The U.S.-based pharmaceutical giant Pfizer reported Tuesday that it brought in a record-breaking $100.3 billion in revenue in 2022 and $31.4 billion in profit, sums that campaigners decried as “sickening” in the face of an ongoing pandemic and persistent inequities in coronavirus vaccine access.
“In one year alone, Pfizer’s revenue has exceeded the total health expenditures of more than 100 countries combined,” Julia Kosgei, policy co-lead for the People’s Vaccine Alliance, said in a statement. “If it were a country, Pfizer would sit in the wealthiest third of nation-states. And it has amassed this fortune while jacking up prices on Covid-19 vaccines amid a pandemic that has devastated people’s livelihoods. Put simply, Pfizer has plundered health systems for profit.”
Pfizer, led by CEO Albert Bourla, is the manufacturer of one of the two available mRNA vaccines for Covid-19, as well as the oral coronavirus treatment Paxlovid. The company reported $56 billion in sales of its Covid-19 vaccine and Paxlovid, though it said it expects sales to drop in the coming year as it moves to hike prices significantly on its vaccine—a plan that has drawn international alarm and outrage.
Globally, more than 2,600 people are dying from COVID-19 each day on average. According to Our World in Data, just over 26% of people in low-income nations have received at least one coronavirus vaccine dose as Pfizer and other pharmaceutical giants refuse to make their vaccine technology available to all—even though it was developed with the help of government funding and scientific advancements.
“Billions of people in developing countries still cannot access affordable Covid-19 medicines,” said Kosgei. “Companies like Pfizer are gobbling up ever-greater proportions of health budgets and handing the spoils to wealthy shareholders—all while treating access for developing countries as little more than a PR initiative. We cannot go on like this.”
The U.K.-based advocacy group Global Justice Now called Pfizer’s record earnings report “sickening.”
“With this latest ‘all-time high’ announcement, Pfizer now has revenues higher than the GDP of 133 countries, including 8 E.U. member states, and is the first pharma company ever to make $100 billion in a year,” noted Tim Bierley, the group’s pharma campaigner. “But not content with doubling its revenues with a pandemic windfall, they are now still moving to aggressively hike the price of Covid-19 booster doses, putting even more pressure on already struggling public health systems.”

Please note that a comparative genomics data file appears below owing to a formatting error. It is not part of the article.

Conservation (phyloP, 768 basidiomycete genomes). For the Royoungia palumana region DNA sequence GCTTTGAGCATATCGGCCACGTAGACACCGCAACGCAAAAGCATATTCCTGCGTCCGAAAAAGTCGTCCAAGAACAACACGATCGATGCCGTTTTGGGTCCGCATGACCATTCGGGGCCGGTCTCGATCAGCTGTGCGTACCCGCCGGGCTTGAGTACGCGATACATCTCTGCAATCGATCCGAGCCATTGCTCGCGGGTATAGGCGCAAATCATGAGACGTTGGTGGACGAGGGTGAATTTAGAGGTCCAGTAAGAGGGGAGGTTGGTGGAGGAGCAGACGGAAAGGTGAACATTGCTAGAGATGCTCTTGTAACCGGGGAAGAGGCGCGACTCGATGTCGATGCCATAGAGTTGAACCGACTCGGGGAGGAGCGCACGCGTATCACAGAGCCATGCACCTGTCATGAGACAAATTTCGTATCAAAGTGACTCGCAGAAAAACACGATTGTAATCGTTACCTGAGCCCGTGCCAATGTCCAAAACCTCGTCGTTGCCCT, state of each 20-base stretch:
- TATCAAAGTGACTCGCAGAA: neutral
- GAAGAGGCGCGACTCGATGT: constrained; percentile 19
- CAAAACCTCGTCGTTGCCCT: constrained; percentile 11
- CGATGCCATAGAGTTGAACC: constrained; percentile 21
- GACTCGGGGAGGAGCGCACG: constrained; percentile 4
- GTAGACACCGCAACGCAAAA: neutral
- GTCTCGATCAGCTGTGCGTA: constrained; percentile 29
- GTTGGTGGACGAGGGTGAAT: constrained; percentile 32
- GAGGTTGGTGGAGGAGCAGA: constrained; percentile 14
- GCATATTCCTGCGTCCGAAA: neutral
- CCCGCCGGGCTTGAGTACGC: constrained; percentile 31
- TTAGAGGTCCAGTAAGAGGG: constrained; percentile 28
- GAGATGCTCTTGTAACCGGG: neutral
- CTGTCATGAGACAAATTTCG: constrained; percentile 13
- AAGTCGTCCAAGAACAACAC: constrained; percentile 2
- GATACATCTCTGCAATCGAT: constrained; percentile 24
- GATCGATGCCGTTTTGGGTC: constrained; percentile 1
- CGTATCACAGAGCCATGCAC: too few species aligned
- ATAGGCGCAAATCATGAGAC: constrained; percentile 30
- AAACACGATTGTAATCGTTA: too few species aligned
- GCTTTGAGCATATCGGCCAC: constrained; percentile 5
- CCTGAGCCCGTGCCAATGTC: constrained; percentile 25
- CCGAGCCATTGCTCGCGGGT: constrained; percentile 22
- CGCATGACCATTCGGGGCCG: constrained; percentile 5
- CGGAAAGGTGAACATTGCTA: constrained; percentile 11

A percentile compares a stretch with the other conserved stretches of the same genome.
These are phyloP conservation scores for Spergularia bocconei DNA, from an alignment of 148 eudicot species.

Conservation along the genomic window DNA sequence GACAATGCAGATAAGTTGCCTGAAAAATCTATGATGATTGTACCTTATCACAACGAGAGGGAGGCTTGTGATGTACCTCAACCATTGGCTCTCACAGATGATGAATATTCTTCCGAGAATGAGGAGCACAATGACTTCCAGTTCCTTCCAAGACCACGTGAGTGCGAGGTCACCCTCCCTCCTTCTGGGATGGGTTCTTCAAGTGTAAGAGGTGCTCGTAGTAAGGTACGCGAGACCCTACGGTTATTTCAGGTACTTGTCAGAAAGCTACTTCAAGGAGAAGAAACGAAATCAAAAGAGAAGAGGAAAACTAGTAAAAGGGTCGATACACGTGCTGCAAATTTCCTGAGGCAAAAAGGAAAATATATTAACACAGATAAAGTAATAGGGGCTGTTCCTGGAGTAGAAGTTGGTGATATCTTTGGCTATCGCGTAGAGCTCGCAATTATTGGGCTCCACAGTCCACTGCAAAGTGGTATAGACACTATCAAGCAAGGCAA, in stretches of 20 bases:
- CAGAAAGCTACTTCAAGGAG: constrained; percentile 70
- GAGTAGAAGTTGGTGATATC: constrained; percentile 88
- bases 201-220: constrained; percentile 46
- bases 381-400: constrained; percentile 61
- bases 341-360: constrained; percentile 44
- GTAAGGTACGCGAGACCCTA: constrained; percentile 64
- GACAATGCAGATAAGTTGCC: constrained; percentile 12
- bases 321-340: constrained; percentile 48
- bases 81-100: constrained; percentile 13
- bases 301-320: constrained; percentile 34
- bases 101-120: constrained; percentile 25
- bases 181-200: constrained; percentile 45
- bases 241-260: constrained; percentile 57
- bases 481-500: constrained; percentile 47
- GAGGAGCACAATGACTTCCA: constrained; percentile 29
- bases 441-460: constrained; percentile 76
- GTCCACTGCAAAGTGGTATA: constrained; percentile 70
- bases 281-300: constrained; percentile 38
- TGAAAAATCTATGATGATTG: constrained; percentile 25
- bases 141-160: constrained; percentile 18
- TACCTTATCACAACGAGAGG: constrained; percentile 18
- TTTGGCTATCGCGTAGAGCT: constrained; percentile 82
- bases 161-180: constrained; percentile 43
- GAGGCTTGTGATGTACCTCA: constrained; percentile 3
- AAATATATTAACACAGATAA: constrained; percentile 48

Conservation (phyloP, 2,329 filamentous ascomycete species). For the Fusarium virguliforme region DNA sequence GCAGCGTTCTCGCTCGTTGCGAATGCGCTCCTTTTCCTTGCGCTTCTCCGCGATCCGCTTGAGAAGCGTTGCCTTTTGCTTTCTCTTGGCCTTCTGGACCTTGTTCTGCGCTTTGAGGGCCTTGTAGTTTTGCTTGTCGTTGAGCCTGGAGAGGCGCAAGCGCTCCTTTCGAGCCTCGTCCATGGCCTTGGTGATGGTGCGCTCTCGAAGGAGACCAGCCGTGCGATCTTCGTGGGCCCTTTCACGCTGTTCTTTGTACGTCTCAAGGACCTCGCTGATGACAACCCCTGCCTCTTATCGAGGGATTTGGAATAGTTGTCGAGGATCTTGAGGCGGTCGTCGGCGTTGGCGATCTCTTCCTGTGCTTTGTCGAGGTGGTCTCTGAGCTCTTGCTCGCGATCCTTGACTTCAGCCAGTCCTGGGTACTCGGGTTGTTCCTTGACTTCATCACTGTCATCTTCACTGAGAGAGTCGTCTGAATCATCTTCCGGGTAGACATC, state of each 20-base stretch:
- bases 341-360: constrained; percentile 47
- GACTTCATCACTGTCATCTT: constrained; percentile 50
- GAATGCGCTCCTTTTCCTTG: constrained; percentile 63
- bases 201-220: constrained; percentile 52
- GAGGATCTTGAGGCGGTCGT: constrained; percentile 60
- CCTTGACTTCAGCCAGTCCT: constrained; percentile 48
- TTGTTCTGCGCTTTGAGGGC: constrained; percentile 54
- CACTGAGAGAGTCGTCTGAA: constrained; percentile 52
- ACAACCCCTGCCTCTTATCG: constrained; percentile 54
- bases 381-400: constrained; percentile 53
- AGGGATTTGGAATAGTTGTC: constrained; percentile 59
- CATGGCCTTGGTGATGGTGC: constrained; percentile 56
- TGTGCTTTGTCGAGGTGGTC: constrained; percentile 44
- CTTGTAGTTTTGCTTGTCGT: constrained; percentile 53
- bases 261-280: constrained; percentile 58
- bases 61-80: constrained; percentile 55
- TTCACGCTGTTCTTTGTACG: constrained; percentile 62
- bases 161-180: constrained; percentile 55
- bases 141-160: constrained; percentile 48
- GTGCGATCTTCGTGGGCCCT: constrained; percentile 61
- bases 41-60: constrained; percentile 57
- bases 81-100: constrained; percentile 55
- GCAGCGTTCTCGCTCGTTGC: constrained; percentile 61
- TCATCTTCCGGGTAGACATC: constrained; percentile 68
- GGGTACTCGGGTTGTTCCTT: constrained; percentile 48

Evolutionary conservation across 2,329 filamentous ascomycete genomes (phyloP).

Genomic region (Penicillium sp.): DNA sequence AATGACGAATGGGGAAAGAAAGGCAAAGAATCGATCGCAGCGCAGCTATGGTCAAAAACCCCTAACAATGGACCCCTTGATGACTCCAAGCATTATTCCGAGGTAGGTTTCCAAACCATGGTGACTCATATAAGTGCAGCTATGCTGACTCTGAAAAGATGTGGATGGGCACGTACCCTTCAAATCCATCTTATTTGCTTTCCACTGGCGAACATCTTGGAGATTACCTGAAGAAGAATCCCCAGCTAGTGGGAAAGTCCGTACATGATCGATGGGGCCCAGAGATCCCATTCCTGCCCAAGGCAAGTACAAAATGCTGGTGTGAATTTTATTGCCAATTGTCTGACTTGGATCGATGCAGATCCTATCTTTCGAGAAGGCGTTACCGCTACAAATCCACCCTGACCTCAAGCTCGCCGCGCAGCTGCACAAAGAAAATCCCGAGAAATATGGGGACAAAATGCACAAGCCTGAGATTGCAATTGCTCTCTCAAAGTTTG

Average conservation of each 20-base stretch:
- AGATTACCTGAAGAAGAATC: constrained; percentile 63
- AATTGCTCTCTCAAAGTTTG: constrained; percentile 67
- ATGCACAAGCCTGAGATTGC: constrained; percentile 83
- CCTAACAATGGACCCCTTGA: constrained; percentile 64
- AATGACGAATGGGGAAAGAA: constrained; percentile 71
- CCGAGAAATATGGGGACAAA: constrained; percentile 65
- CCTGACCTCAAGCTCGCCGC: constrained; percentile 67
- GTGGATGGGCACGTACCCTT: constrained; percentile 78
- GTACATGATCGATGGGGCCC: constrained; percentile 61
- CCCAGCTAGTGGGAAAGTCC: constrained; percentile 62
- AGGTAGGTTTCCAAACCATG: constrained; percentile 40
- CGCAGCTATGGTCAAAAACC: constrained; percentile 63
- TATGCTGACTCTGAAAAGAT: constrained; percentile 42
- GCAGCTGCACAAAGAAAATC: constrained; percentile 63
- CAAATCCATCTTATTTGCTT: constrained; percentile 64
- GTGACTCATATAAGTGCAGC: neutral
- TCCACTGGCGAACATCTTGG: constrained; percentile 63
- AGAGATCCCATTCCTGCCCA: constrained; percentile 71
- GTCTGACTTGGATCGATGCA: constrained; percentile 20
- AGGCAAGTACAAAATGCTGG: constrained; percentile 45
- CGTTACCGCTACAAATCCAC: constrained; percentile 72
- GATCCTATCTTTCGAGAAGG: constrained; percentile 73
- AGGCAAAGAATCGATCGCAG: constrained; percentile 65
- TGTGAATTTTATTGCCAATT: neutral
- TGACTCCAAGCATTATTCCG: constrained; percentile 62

“Their latest record-breaking revenues are further proof that the company treated the pandemic as an opportunity to enrich its shareholders,” Bierley added. “We can’t allow Big Pharma companies to hold us to ransom in this way. We need the government to be bold and break with the monopoly patent model that fails people everywhere. It’s time to put people’s lives above corporate profit.”
“A people-funded vaccine should be cheap and freely available.”
Both Pfizer and Moderna have signaled plans to raise the prices of their vaccines to somewhere between $110 to $130 per dose in the U.S. as the Biden administration moves ahead with the commercialization of coronavirus inoculations, tests, and treatments—shifting costs onto patients and insurers and leaving the uninsured to shoulder significant payments.
The U.S. government has previously paid around $30 per dose for Pfizer’s vaccine.
In recent days, the Biden administration has faced growing calls to use the federal government’s ownership of key patents and other leverage to force Moderna and Pfizer to make their vaccines affordable and readily available to all who want them.
“The Biden administration should not allow Moderna to more than quadruple the price of the Covid vaccine to $130 when it costs just $2.85 to produce,” Sen. Bernie Sanders (I-Vt.) tweeted on Sunday. “The COVID vaccine must be used to save lives, not to further enrich the billionaire owners of Moderna.”
Moderna and Pfizer are also facing backlash from lawmakers overseas over their planned price increases.
In a letter to Bourla and Moderna CEO Stéphane Bancel on Tuesday, British MP Caroline Lucas of the Green Party and three other lawmakers wrote that with the National Health Service “already under significant pressure and the costs of medicines increasing year on year, we are extremely concerned about the multiple impacts of a possible price hike.”
“Throughout its development, the Pfizer/BioNTech vaccine received huge amounts of public money and support internationally,” the lawmakers wrote. “Even the mRNA technology that Pfizer/BioNTech employed in the Covid-19 vaccine is rooted in decades of publicly funded research. A people-funded vaccine should be cheap and freely available.”
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